I’m continuing re-posting and elaborating on my AMA from Growthhackers.com.
This was another great question from Edward Stephens: Do you think international mobile design will pose significant cultural differences e.g. mobile usage in China (WeChat) and do you expect this to homogenise?
While I do think there are some strong elements that are influenced culturally, good design that leads the user to do what the product is designed to help them with is winning in markets around the world, so I think there will be a continuing trend towards simple, focused design. It may differ with things like iconography, coloring (we often forget that color has very different meaning depending on the market), and language, but I think there’s a core set of fundamentals that will be standards for other apps to look at. In general, those fundamentals are all about:
- Does the app quickly accomplish the task at hand?
- Do I understand the purpose of the application within the first few moments of the user experience?
- Does it load relatively quickly?
- Is the app sticky? Do I have reasons to keep coming back?
- The user goals of the app should align to key metrics for the business. You should prioritize those as much as possible in the user experience.
I think Whatsapp provides a good example of something that works incredibly well across all borders with simple design. Every country I travel to people use Whatsapp as their primary messaging companion (excluding China), so I think the interesting work will be to see how Facebook thinks differently about Facebook Messenger vs Whatsapp as they try to place more services into their messaging applications. Will they focus on one being more business focused vs the other being more consumer focused?
Take Uber as another example. Although their recent re-branding has gotten a lot of attention, fundamentally, nothing has changed about the app. It’s still the same user experience with the same concepts once you get past a more country specific app icon and some nice coloring upon loading. And to be fair, it’s unclear to me if this re-brand will have any real impact from a design or cultural perspective. Having used Uber across a variety of markets, there wasn’t a sense that the “U” logo or the stark black and white coloring was creating any issue. In general, the app seems to have quite high usage throughout the globe (and my travels include Africa, Latin America, Europe, the U.S.). I did find this the most interesting post on the topic, relating to Chinese expansion: https://www.techinasia.com/talk/uber-redesign-logo-answer-china.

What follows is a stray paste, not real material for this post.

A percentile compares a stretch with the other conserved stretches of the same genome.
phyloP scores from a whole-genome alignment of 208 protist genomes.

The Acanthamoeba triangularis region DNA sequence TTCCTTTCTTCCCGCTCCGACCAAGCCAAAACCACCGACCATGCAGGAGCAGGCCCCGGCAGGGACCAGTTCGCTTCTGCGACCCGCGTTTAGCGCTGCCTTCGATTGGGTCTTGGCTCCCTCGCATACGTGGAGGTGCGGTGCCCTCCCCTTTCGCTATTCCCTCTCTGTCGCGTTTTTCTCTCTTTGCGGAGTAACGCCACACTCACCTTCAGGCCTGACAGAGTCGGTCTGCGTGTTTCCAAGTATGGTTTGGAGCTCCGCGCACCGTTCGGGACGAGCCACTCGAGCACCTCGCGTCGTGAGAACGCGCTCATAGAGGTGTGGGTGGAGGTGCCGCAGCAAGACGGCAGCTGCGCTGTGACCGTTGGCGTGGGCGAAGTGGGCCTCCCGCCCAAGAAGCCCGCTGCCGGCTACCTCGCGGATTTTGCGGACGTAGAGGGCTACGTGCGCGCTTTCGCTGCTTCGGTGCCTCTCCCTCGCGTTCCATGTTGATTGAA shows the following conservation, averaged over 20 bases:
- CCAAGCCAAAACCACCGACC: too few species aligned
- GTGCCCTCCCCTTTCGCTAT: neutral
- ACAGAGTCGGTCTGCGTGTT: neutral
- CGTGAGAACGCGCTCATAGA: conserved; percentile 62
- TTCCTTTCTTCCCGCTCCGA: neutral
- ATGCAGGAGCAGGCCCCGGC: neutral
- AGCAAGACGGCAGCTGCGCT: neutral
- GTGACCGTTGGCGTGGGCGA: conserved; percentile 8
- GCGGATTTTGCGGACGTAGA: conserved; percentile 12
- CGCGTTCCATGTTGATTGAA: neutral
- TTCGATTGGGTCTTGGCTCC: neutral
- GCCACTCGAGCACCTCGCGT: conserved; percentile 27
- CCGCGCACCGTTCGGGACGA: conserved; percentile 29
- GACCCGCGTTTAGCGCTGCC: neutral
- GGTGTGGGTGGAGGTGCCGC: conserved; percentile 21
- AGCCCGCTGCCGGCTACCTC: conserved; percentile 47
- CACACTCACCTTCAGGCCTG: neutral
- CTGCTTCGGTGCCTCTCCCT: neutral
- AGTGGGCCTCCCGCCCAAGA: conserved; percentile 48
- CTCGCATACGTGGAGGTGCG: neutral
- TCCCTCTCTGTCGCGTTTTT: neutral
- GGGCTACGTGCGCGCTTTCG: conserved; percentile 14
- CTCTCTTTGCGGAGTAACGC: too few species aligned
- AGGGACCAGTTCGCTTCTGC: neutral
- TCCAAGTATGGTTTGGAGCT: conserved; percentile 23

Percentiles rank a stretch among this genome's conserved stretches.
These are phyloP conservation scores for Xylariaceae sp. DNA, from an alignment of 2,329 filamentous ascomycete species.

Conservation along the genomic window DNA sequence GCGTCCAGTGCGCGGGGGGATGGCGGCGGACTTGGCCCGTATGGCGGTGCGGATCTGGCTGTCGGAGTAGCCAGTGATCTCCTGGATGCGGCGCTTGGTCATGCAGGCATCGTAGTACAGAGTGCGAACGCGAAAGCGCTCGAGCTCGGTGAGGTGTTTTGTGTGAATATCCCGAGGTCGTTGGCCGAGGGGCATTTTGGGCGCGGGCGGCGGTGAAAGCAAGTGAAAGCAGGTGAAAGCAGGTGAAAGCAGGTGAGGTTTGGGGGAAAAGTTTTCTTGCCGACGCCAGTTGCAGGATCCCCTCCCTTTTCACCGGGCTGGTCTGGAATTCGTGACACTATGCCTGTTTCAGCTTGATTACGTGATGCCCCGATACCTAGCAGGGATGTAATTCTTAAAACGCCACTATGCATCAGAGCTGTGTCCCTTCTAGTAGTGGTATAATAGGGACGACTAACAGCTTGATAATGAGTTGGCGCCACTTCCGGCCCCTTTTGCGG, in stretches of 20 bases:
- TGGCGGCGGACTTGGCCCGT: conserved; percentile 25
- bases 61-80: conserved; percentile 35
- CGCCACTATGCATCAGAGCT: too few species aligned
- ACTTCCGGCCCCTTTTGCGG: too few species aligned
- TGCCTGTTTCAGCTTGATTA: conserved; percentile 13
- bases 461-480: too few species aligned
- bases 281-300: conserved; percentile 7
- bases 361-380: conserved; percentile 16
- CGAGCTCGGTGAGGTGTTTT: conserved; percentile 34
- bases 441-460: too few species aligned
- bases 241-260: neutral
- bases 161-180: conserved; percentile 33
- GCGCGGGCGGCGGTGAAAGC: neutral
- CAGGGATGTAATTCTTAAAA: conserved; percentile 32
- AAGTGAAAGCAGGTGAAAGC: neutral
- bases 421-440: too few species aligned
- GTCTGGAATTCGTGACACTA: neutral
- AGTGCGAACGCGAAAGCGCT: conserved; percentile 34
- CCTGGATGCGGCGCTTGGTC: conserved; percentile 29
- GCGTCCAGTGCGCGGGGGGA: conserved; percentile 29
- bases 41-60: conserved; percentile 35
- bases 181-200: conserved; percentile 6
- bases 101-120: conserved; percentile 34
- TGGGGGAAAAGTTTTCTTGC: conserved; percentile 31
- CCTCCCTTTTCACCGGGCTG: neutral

We see this with many of the apps in the Naspers portfolio as well. As they get refined and focus shifts to key metrics, it often comes with simplification of core flows in the app, making it easier to invite friends, and cleaning up their design to reduce confusion and increase usage.
If you look at the best apps coming out of emerging markets, they aren’t fundamentally designed differently than many of the best apps we have in developed markets. Good examples are apps like Enjoei in Brazil, Zomato, Flipkart in India, and many others. Good user experience is critical regardless of the market and many apps have done quite well leveraging a similar design market to market.
One other important element that companies looking to expand internationally need to consider: devices in emerging markets often have far less storage space than those we’re accustomed to in the United States or developed markets. Therefore, whatever your design is, it better hook the user rapidly. Otherwise, there’s a strong chance they are going to delete your app as they’re working with a much smaller storage space meaning app spaces are at a premium.
Specifically to WeChat, we definitely see others in the market (notably Facebook Messenger) trying to mimic what WeChat has created in China. The most interesting challenge will be whether or not the global market is similar to China. Will other countries leverage a chat/messaging app as their core means for other activities such as payments, e-commerce, and hailing a cab/uber? Or is that behavior more prominent in China as a result of the deep penetration of WeChat among the installed base there?
No clue if we will ever see Facebook doing this type of stuff, but I have to imagine the move to put David Marcus in charge of that group is designed to eventually move them in that direction. The recent Uber partnership is a pretty big deal in moving that way as well – I expect we’ll see many more of those in the near term.
Facebook and Whatsapp are still really far away on the B2B elements that exist within WeChat. And whether or not we’ll ever see Facebook Messenger or Whatsapp become a dominant commerce channel similar to WeChat is a much harder question to answer. I have to believe that’s an eventual possibility, but unclear whether user behavior is just different in China than in other markets.
–Great post by Fred Wilson that talks about some of these concepts, especially how other apps will slowly become the web browser: http://avc.com/2015/12/contextual-runtimes/
–Good background on WeChat for those less familiar:http://a16z.com/2015/08/06/wechat-china-mobile-first/